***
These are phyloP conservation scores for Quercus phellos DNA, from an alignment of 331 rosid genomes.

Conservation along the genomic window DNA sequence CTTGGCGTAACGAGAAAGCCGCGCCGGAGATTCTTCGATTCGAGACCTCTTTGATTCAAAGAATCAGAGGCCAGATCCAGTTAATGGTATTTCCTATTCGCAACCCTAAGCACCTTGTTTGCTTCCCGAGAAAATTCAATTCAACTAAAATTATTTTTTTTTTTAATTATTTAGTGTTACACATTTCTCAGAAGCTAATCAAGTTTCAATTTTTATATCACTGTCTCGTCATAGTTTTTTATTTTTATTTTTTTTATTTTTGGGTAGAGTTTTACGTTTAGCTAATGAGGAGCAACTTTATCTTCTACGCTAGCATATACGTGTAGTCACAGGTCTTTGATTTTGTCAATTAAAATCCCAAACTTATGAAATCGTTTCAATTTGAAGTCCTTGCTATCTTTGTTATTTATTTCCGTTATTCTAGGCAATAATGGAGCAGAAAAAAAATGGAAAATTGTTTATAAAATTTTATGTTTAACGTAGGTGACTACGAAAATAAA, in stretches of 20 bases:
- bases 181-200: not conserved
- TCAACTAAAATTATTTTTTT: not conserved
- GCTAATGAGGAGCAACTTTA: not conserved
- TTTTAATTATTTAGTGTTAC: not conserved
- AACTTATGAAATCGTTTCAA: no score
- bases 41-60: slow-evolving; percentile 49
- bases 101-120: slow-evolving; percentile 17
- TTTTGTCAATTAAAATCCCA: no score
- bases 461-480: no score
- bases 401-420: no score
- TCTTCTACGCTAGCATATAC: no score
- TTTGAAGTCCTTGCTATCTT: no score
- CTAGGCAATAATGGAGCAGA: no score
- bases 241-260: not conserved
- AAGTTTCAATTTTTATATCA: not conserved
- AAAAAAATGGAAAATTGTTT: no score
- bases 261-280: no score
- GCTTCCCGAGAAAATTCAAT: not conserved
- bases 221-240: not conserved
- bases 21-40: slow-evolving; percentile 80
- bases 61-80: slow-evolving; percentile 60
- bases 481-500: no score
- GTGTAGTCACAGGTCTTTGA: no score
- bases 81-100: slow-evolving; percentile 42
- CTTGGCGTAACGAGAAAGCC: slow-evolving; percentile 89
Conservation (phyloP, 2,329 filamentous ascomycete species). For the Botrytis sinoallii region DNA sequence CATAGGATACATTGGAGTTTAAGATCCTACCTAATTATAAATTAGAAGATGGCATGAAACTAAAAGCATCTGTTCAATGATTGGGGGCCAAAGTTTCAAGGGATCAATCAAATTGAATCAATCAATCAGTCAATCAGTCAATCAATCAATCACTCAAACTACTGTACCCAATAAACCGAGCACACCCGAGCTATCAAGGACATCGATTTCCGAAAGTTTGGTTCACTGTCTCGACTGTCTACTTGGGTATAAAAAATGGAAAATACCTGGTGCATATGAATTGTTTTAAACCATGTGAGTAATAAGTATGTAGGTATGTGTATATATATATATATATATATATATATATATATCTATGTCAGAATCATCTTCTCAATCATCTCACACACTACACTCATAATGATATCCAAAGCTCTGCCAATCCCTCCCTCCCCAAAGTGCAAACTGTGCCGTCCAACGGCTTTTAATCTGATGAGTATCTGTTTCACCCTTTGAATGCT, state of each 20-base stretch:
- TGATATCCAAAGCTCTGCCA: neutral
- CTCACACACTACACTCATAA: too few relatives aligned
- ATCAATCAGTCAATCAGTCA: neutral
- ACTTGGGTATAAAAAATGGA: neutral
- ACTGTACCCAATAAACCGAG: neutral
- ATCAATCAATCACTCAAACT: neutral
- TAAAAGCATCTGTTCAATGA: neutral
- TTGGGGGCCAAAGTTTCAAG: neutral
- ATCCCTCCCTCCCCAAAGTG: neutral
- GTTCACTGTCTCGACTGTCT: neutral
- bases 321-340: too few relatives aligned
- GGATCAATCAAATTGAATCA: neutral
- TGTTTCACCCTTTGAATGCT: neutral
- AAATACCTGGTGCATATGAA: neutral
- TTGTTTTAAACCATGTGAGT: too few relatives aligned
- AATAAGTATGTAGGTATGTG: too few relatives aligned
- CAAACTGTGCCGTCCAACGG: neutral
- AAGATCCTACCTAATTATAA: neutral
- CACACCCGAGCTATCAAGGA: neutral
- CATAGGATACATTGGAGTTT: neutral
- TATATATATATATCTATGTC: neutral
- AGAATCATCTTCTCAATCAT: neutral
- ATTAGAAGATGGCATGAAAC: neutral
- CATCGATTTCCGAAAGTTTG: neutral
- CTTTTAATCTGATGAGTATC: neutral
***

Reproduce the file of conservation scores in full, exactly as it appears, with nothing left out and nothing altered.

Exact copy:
These are phyloP conservation scores for Quercus phellos DNA, from an alignment of 331 rosid genomes.

Conservation along the genomic window DNA sequence CTTGGCGTAACGAGAAAGCCGCGCCGGAGATTCTTCGATTCGAGACCTCTTTGATTCAAAGAATCAGAGGCCAGATCCAGTTAATGGTATTTCCTATTCGCAACCCTAAGCACCTTGTTTGCTTCCCGAGAAAATTCAATTCAACTAAAATTATTTTTTTTTTTAATTATTTAGTGTTACACATTTCTCAGAAGCTAATCAAGTTTCAATTTTTATATCACTGTCTCGTCATAGTTTTTTATTTTTATTTTTTTTATTTTTGGGTAGAGTTTTACGTTTAGCTAATGAGGAGCAACTTTATCTTCTACGCTAGCATATACGTGTAGTCACAGGTCTTTGATTTTGTCAATTAAAATCCCAAACTTATGAAATCGTTTCAATTTGAAGTCCTTGCTATCTTTGTTATTTATTTCCGTTATTCTAGGCAATAATGGAGCAGAAAAAAAATGGAAAATTGTTTATAAAATTTTATGTTTAACGTAGGTGACTACGAAAATAAA, in stretches of 20 bases:
- bases 181-200: not conserved
- TCAACTAAAATTATTTTTTT: not conserved
- GCTAATGAGGAGCAACTTTA: not conserved
- TTTTAATTATTTAGTGTTAC: not conserved
- AACTTATGAAATCGTTTCAA: no score
- bases 41-60: slow-evolving; percentile 49
- bases 101-120: slow-evolving; percentile 17
- TTTTGTCAATTAAAATCCCA: no score
- bases 461-480: no score
- bases 401-420: no score
- TCTTCTACGCTAGCATATAC: no score
- TTTGAAGTCCTTGCTATCTT: no score
- CTAGGCAATAATGGAGCAGA: no score
- bases 241-260: not conserved
- AAGTTTCAATTTTTATATCA: not conserved
- AAAAAAATGGAAAATTGTTT: no score
- bases 261-280: no score
- GCTTCCCGAGAAAATTCAAT: not conserved
- bases 221-240: not conserved
- bases 21-40: slow-evolving; percentile 80
- bases 61-80: slow-evolving; percentile 60
- bases 481-500: no score
- GTGTAGTCACAGGTCTTTGA: no score
- bases 81-100: slow-evolving; percentile 42
- CTTGGCGTAACGAGAAAGCC: slow-evolving; percentile 89
Conservation (phyloP, 2,329 filamentous ascomycete species). For the Botrytis sinoallii region DNA sequence CATAGGATACATTGGAGTTTAAGATCCTACCTAATTATAAATTAGAAGATGGCATGAAACTAAAAGCATCTGTTCAATGATTGGGGGCCAAAGTTTCAAGGGATCAATCAAATTGAATCAATCAATCAGTCAATCAGTCAATCAATCAATCACTCAAACTACTGTACCCAATAAACCGAGCACACCCGAGCTATCAAGGACATCGATTTCCGAAAGTTTGGTTCACTGTCTCGACTGTCTACTTGGGTATAAAAAATGGAAAATACCTGGTGCATATGAATTGTTTTAAACCATGTGAGTAATAAGTATGTAGGTATGTGTATATATATATATATATATATATATATATATATCTATGTCAGAATCATCTTCTCAATCATCTCACACACTACACTCATAATGATATCCAAAGCTCTGCCAATCCCTCCCTCCCCAAAGTGCAAACTGTGCCGTCCAACGGCTTTTAATCTGATGAGTATCTGTTTCACCCTTTGAATGCT, state of each 20-base stretch:
- TGATATCCAAAGCTCTGCCA: neutral
- CTCACACACTACACTCATAA: too few relatives aligned
- ATCAATCAGTCAATCAGTCA: neutral
- ACTTGGGTATAAAAAATGGA: neutral
- ACTGTACCCAATAAACCGAG: neutral
- ATCAATCAATCACTCAAACT: neutral
- TAAAAGCATCTGTTCAATGA: neutral
- TTGGGGGCCAAAGTTTCAAG: neutral
- ATCCCTCCCTCCCCAAAGTG: neutral
- GTTCACTGTCTCGACTGTCT: neutral
- bases 321-340: too few relatives aligned
- GGATCAATCAAATTGAATCA: neutral
- TGTTTCACCCTTTGAATGCT: neutral
- AAATACCTGGTGCATATGAA: neutral
- TTGTTTTAAACCATGTGAGT: too few relatives aligned
- AATAAGTATGTAGGTATGTG: too few relatives aligned
- CAAACTGTGCCGTCCAACGG: neutral
- AAGATCCTACCTAATTATAA: neutral
- CACACCCGAGCTATCAAGGA: neutral
- CATAGGATACATTGGAGTTT: neutral
- TATATATATATATCTATGTC: neutral
- AGAATCATCTTCTCAATCAT: neutral
- ATTAGAAGATGGCATGAAAC: neutral
- CATCGATTTCCGAAAGTTTG: neutral
- CTTTTAATCTGATGAGTATC: neutral